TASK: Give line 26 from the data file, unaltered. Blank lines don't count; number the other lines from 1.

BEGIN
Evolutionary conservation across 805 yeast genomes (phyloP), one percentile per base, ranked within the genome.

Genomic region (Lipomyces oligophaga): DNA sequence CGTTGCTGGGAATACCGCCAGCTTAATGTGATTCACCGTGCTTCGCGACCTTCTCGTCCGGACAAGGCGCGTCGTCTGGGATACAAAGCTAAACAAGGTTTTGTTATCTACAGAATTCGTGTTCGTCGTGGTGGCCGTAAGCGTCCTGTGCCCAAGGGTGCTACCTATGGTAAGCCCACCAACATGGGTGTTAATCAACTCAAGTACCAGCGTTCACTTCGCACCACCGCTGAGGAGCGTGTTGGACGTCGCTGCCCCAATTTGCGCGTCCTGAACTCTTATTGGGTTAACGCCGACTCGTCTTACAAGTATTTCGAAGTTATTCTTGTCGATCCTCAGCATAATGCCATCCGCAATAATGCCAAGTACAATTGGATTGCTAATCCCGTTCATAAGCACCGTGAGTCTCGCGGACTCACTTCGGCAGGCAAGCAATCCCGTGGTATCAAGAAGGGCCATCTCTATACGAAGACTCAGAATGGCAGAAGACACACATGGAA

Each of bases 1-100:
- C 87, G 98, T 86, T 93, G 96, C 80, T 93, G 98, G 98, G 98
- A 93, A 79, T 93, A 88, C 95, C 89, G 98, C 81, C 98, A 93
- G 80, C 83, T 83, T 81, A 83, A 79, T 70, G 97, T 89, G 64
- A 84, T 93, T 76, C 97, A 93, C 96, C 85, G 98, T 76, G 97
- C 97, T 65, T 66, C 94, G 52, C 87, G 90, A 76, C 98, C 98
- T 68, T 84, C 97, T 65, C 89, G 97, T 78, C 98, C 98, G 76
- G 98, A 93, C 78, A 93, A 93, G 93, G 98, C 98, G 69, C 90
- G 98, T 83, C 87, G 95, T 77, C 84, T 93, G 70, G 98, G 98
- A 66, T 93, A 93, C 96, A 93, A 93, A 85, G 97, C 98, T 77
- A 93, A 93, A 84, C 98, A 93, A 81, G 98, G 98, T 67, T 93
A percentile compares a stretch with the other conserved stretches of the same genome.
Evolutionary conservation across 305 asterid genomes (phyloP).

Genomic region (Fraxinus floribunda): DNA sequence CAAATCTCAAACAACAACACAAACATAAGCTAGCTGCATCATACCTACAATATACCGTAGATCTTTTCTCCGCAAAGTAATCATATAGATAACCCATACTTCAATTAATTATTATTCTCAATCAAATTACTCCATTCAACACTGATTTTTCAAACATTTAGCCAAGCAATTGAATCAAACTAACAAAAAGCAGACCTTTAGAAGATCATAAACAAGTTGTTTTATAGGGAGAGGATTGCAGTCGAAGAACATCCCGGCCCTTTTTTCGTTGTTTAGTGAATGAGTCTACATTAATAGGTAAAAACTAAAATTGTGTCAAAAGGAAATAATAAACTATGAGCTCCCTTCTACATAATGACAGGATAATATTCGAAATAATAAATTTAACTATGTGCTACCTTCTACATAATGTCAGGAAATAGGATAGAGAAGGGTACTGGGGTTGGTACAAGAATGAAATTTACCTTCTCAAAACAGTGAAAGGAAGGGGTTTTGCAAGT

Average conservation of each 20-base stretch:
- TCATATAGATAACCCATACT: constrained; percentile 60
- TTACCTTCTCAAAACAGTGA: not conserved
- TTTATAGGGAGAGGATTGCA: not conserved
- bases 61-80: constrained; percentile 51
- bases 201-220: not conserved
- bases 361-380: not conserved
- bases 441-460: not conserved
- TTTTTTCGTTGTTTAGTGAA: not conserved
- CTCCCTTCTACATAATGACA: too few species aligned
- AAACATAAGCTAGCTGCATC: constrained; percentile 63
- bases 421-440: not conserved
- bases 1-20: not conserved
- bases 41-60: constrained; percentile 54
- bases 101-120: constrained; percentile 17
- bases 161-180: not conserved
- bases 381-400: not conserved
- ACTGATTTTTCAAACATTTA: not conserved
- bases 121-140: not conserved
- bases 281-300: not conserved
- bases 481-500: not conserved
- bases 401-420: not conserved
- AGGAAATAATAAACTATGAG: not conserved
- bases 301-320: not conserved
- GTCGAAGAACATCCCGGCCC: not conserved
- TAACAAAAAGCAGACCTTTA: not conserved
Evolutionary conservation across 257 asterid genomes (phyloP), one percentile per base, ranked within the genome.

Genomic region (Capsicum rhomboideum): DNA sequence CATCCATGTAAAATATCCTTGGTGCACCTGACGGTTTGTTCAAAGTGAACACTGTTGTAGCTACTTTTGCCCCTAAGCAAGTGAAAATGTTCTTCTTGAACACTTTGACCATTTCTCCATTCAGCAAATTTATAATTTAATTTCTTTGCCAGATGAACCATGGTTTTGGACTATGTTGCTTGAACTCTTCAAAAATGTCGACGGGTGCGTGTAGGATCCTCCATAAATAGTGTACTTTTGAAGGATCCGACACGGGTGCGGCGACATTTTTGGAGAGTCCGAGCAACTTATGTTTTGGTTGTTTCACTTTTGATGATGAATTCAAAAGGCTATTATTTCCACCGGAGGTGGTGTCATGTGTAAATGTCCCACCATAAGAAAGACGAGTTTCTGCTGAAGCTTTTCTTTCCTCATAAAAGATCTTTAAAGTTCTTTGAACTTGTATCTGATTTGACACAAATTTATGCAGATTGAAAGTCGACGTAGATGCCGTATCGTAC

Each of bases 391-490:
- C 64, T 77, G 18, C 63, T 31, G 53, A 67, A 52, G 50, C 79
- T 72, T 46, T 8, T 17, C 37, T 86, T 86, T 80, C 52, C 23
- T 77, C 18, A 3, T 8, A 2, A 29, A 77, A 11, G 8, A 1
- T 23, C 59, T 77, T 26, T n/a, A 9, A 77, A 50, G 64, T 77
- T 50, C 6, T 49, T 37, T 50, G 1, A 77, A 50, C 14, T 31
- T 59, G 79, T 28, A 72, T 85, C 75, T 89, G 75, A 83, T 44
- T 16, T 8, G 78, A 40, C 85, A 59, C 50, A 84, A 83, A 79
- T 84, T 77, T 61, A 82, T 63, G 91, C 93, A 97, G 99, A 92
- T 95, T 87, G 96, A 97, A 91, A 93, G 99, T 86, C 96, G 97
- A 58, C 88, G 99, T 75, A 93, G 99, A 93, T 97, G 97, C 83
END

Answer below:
- CTCCCTTCTACATAATGACA: too few species aligned